47 pages 1 hour read

John de Graaf, David Wann, Thomas Naylor


Nonfiction | Book | Adult | Published in 2001

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Part 1, Chapters 7-10

Chapter Summaries & Analyses

Part 1: “Symptoms”

Part 1, Chapter 7 Summary: “Social Scars”

The “social scars” of affluenza referred to in the title of Chapter 7 are the deep rifts of income inequality that have accelerated in the United States over the past few decades. The authors quote several economic figures on the distribution of income, taxation, poverty, and charitable contributions to show that the wealthiest Americans are taking home more and more of the dividends of affluenza while giving back less and less to the rest of us (69-71). The salaries and assets of CEOs and other corporate executives have skyrocketed, while low-wage workers in the service and cleaning industries struggle to make ends meet. In yet another comparison between the US and Europe, the authors note that the richest Americans are less happy than their counterparts in more egalitarian societies like Denmark (74).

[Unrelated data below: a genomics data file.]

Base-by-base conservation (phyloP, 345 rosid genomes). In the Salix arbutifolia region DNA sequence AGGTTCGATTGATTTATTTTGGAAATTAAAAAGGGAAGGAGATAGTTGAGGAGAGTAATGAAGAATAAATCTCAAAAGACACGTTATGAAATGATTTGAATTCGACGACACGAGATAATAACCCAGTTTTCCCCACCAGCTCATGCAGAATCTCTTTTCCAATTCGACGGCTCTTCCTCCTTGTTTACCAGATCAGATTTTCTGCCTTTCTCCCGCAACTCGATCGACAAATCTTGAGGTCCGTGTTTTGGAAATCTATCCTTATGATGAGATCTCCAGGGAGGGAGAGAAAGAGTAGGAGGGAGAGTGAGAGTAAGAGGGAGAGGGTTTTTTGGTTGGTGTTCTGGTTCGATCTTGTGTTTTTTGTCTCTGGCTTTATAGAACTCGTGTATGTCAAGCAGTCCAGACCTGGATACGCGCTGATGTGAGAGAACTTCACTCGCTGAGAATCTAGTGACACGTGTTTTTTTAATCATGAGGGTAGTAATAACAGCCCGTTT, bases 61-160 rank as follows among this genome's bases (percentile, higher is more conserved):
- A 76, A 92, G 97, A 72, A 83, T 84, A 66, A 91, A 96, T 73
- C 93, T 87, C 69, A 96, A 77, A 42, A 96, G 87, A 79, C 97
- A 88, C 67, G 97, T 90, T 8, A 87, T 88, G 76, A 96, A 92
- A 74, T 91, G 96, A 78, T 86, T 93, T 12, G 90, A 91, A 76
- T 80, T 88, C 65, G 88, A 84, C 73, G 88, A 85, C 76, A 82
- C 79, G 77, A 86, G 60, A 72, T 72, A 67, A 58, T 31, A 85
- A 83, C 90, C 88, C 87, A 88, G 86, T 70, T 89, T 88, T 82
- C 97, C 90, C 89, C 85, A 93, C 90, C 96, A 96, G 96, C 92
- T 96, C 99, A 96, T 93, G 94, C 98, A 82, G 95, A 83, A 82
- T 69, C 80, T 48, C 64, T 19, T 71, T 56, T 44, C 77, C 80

Despite the growing gap between rich and poor in the US, the authors argue that people in less fortunate communities at home and in developing nations abroad are showing the signs of infection with affluenza. The mistaken model of happiness and well-being through money, consumption, and accumulation has successfully spread across the planet.

The destruction brought about by the global outbreak of affluenza is poignantly demonstrated by the opening

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